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Inverse mismatch and lesion growth in small subcortical ischaemic stroke


Fiebach, J B; Hopt, A; Vucic, T; Brunecker, P; Nolte, C H; Doege, C; Villringer, K; Jungehulsing, G J; Kunze, C; Wegener, S; Villringer, A (2010). Inverse mismatch and lesion growth in small subcortical ischaemic stroke. European Radiology, 20(12):2983-2989.

Abstract

OBJECTIVE: Infarction typically develops within the borders of an initial hypoperfused tissue. We prospectively investigated whether in small subcortical stroke patients infarct growth can occur beyond the margins of the affected vascular territories.

METHODS: In 19 consecutive patients, stroke MRI was performed within 14 h after ictus, and at days 2 and 6 (± 1). Size of diffusion and perfusion disturbances were determined. Infarct volume measured on T2-weighted images on day 6 was considered as imaging endpoint.

RESULTS: At the initial examination, the mean diffusion lesion [apparent diffusion coefficient (ADC) lesion size, 1.82 ± 1.2 ml] was larger (p = 0.0002) than the perfusion lesion [mean transit time (MTT) lesion size, 0.72 ± 0.69 ml]. Such an "inverse mismatch" (ADC lesion > MTT lesion) was present in 14/19 patients at baseline and in all patients on day 2. Final lesion volume at day 6 was 3.2 ± 1.6 ml which was larger than the initial perfusion deficit (p = 0.02).

CONCLUSION: In small subcortical ischaemic stroke "inverse mismatch" is frequent and infarction develops beyond the initial perfusion disturbance. This indicates that cytotoxic processes probably triggered by the infarct core are a dominant mechanism for lesion growth. Areas with normal perfusion but which are threatened by cytotoxic damage developing over several days seem prime targets for neuroprotective therapy.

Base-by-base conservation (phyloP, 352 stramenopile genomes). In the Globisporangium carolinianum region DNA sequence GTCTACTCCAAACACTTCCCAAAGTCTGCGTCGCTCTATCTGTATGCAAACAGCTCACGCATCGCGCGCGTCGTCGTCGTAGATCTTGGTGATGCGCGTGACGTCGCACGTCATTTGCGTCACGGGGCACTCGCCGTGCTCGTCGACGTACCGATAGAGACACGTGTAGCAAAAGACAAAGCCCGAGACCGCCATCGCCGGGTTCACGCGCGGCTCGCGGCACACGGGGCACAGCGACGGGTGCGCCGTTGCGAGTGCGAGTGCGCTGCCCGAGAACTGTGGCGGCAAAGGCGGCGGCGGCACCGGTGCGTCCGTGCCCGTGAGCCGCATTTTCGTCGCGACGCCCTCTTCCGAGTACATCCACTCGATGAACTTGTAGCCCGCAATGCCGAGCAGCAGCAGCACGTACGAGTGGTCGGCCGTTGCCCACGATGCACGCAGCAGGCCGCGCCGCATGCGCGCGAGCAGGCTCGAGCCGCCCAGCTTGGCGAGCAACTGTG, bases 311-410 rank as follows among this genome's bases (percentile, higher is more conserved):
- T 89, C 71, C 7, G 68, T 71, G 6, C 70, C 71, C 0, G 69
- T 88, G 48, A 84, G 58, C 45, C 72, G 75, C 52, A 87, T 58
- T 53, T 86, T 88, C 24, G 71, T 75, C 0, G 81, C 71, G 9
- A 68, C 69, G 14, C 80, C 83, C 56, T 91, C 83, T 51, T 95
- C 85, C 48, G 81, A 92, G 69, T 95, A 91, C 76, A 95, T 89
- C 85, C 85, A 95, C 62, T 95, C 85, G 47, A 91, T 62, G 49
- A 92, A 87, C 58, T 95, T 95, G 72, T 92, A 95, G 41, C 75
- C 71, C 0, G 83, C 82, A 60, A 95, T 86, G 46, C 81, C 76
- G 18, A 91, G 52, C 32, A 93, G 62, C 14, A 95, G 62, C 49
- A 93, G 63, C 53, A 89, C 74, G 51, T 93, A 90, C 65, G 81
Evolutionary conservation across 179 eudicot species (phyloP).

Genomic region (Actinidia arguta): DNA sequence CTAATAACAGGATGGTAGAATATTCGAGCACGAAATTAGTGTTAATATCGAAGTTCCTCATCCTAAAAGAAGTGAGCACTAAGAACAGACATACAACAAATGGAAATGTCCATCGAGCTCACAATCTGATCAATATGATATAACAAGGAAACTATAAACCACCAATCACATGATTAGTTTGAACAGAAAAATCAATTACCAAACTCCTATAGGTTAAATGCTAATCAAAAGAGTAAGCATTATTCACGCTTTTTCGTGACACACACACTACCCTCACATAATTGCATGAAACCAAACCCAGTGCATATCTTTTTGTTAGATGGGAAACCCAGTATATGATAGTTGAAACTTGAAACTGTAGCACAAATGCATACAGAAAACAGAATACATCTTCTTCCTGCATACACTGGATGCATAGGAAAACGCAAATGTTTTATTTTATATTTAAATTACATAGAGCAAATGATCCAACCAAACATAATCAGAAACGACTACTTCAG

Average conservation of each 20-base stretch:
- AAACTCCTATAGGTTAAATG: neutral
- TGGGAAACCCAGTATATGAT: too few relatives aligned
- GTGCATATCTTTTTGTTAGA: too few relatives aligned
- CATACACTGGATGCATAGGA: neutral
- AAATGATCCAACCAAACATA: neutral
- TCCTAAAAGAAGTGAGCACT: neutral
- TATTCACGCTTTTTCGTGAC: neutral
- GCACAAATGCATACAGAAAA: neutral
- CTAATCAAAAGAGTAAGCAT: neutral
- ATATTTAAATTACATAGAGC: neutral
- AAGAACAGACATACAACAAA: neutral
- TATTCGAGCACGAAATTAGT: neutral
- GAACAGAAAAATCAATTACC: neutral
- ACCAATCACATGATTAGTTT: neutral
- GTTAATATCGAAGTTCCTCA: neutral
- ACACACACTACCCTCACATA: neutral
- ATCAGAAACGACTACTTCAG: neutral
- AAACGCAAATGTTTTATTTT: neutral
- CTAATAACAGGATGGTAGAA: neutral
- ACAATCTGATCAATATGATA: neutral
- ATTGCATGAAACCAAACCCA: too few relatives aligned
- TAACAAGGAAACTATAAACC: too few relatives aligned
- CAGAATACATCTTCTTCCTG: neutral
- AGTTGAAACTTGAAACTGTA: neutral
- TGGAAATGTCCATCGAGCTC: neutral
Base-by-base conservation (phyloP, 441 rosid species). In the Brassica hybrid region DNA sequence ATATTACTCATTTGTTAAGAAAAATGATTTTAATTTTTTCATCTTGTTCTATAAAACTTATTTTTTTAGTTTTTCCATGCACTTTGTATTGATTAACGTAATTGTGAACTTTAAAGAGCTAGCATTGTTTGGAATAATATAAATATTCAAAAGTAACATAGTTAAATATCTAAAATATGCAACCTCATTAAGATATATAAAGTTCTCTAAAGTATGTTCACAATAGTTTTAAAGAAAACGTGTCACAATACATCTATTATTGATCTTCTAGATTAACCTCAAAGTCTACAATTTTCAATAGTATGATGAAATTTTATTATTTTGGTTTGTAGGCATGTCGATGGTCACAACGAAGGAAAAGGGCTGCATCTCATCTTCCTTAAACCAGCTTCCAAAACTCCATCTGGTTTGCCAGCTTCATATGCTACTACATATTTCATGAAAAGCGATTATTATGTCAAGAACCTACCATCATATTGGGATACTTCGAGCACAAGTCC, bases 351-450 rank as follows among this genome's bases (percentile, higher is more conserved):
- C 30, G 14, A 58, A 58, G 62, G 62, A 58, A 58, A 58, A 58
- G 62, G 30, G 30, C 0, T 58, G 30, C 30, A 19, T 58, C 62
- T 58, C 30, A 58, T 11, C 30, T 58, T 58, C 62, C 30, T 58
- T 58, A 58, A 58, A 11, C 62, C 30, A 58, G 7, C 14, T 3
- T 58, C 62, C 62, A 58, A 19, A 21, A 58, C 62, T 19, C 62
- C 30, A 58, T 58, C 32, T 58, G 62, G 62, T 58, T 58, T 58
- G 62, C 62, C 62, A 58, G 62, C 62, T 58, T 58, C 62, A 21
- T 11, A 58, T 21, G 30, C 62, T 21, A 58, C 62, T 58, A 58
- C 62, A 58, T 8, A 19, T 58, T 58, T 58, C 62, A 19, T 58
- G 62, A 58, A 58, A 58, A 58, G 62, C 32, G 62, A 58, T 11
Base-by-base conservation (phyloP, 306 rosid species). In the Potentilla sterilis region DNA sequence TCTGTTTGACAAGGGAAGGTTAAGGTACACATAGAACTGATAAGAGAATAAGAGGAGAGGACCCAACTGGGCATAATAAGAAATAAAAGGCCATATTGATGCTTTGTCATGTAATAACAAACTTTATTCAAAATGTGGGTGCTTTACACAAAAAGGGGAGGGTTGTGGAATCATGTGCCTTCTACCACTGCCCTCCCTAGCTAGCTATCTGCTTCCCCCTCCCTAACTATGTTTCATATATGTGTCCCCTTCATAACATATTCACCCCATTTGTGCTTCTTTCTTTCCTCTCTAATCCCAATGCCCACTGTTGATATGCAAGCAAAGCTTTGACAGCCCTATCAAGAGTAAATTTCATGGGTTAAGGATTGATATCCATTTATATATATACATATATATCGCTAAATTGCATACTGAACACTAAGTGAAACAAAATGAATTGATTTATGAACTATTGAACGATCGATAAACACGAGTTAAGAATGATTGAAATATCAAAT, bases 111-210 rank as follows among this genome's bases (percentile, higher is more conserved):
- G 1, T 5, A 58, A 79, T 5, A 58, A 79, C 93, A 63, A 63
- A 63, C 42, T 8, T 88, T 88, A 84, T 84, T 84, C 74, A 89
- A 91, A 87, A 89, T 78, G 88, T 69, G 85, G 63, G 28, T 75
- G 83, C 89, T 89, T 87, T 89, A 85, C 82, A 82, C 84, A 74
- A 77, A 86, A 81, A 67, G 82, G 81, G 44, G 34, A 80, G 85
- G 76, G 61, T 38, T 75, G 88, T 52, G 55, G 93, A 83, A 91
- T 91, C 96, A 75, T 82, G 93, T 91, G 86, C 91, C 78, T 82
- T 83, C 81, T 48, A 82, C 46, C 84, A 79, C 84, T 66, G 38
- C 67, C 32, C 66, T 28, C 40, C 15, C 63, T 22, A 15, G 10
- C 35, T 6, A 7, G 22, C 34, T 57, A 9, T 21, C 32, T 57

Abstract

OBJECTIVE: Infarction typically develops within the borders of an initial hypoperfused tissue. We prospectively investigated whether in small subcortical stroke patients infarct growth can occur beyond the margins of the affected vascular territories.

METHODS: In 19 consecutive patients, stroke MRI was performed within 14 h after ictus, and at days 2 and 6 (± 1). Size of diffusion and perfusion disturbances were determined. Infarct volume measured on T2-weighted images on day 6 was considered as imaging endpoint.

RESULTS: At the initial examination, the mean diffusion lesion [apparent diffusion coefficient (ADC) lesion size, 1.82 ± 1.2 ml] was larger (p = 0.0002) than the perfusion lesion [mean transit time (MTT) lesion size, 0.72 ± 0.69 ml]. Such an "inverse mismatch" (ADC lesion > MTT lesion) was present in 14/19 patients at baseline and in all patients on day 2. Final lesion volume at day 6 was 3.2 ± 1.6 ml which was larger than the initial perfusion deficit (p = 0.02).

CONCLUSION: In small subcortical ischaemic stroke "inverse mismatch" is frequent and infarction develops beyond the initial perfusion disturbance. This indicates that cytotoxic processes probably triggered by the infarct core are a dominant mechanism for lesion growth. Areas with normal perfusion but which are threatened by cytotoxic damage developing over several days seem prime targets for neuroprotective therapy.

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Additional indexing

Item Type:Journal Article, refereed, original work
Communities & Collections:04 Faculty of Medicine > University Hospital Zurich > Clinic for Neurology
04 Faculty of Medicine > Institute for Regenerative Medicine (IREM)
Dewey Decimal Classification:610 Medicine & health
Language:English
Date:2010
Deposited On:17 Jan 2011 18:34
Last Modified:16 Aug 2016 10:13
Publisher:Springer
ISSN:0938-7994
Additional Information:The original publication is available at www.springerlink.com
Publisher DOI:https://doi.org/10.1007/s00330-010-1858-8
PubMed ID:20571802

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